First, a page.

If you live in the UK, it can’t have escaped your notice that there is a general election looming. If you are anything like me, you might also be thinking that you don’t think you can stand another two months of campaigning. Should I emigrate? Hide the radio? Only watch Eurosport on the TV?
Don’t get me wrong. I don’t think the election is unimportant. I’m keenly interested in politics and the future of our country and I can hardly wait for election night itself; it’s going to be fascinating seeing how it all pans out. It’s not politics that bothers me, it’s political campaigning. Let me mention a few of my particular bugbears.
Don’t Tell Me to Fear the Other Guy
All of the major parties are spending vast amounts of time and money telling us why we shouldn’t vote for their opponents. Ask a politician about their party’s policy on some subject or other and they will answer by telling you how the other lot get it all wrong and how the will wreck the country.
I hate to disappoint our elected representatives, but I can actually work that sort of thing out for myself. I am capable of reading and listening to arguments about different policies and thinking through the implications. The difficulty is getting any one to tell us their policies – they are too busy warning us off the opposition.
Don’t Promise the Moon
As far as I can tell, all of the parties are promising to lead us into an era of prosperity. Taxes will be lowered, spending will be increased (at least on those things that we care about), houses will be built and all schools and hospitals will be above average.
I’m sorry, but I’m not convinced – see my comment above about being able to evaluate what politicians are saying.
Don’t Undervalue Human Beings
The first two issues are the ones that irritate me the most; the ones that are likely to get me turning from the news to watch the second half of a handball game from Lithuania. However, it is this one that really worries me. Politicians of all parties have an increasing tendency to judge success or failure purely in economic terms and in the process, they reduce humanity to economic units; cogs in a machine. There is more to people than how much they earn, how much tax they pay, how many benefits they receive or whether they deserve to receive more or less.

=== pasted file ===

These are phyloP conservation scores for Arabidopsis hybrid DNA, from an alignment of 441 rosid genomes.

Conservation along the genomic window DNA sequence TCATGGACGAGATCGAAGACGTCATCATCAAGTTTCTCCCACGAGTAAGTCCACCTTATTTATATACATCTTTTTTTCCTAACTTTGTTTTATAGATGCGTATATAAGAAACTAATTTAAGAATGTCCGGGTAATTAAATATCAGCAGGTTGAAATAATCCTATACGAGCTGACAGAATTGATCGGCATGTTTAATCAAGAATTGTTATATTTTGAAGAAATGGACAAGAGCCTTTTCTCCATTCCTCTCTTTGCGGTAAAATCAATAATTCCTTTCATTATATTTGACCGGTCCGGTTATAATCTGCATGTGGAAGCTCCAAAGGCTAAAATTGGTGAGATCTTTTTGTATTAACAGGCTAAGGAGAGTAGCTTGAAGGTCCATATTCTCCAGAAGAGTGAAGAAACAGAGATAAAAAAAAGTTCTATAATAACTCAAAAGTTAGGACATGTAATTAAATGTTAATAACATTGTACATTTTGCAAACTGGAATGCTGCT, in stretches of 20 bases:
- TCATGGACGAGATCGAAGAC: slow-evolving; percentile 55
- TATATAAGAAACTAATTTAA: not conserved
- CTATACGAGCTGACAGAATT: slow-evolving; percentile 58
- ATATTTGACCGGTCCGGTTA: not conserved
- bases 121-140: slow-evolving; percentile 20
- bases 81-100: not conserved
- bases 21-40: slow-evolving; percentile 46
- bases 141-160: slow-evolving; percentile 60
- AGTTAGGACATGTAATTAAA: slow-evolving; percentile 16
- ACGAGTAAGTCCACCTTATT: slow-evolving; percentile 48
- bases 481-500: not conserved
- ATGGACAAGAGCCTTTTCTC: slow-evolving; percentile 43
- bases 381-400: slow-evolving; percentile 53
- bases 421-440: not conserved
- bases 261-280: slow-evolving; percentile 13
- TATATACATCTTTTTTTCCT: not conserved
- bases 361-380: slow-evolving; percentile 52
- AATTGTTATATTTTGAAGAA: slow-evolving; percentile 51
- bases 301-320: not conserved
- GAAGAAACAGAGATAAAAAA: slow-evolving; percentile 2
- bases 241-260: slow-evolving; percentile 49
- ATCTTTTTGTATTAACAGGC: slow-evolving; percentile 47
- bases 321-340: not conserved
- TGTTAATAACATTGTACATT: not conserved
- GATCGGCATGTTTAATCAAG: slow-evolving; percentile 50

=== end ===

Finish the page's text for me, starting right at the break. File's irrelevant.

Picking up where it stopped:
It’s not that I don’t care about poverty and inequality; I do. But these things are a symptom of a deeper malaise and they won’t ultimately be solved by moving money around. Our problem is that we have lost sight of the value of humans as being created in the image of the Triune God; created for relationships, with the capacity to work and care for the planet and to reflect the nature of God by being creative in their turn. I don’t expect our politicians to share my Christian anthropology, but we desperately need a vision for people which extends beyond simply fixing the economy and making sure that people have enough food to eat – that’s a start, but it ain’t enough.
As I was musing on these things; I was struck by how much the three issues that I have highlighted here are reflected in what sometimes passes for Christian evangelism. There are those who try to frighten people into the Kingdom by simply talking about how dreadful the alternative is. Others promise a Christianity of health, wealth and happiness, devoid of a cross and following a suffering saviour. All too often, preachers reduce human beings to people who need salvation as an individual ticket to heaven, ignoring the rich nature of our relationship to God, other human beings and the planet and missing entirely the broad sweep of the Bible story.
Politicians need to learn to tell better stories; to inspire us with a picture of the future which is rooted in present reality but which points us where they believe we need to be.
Evangelists already have a better story; they just need to tell all of it.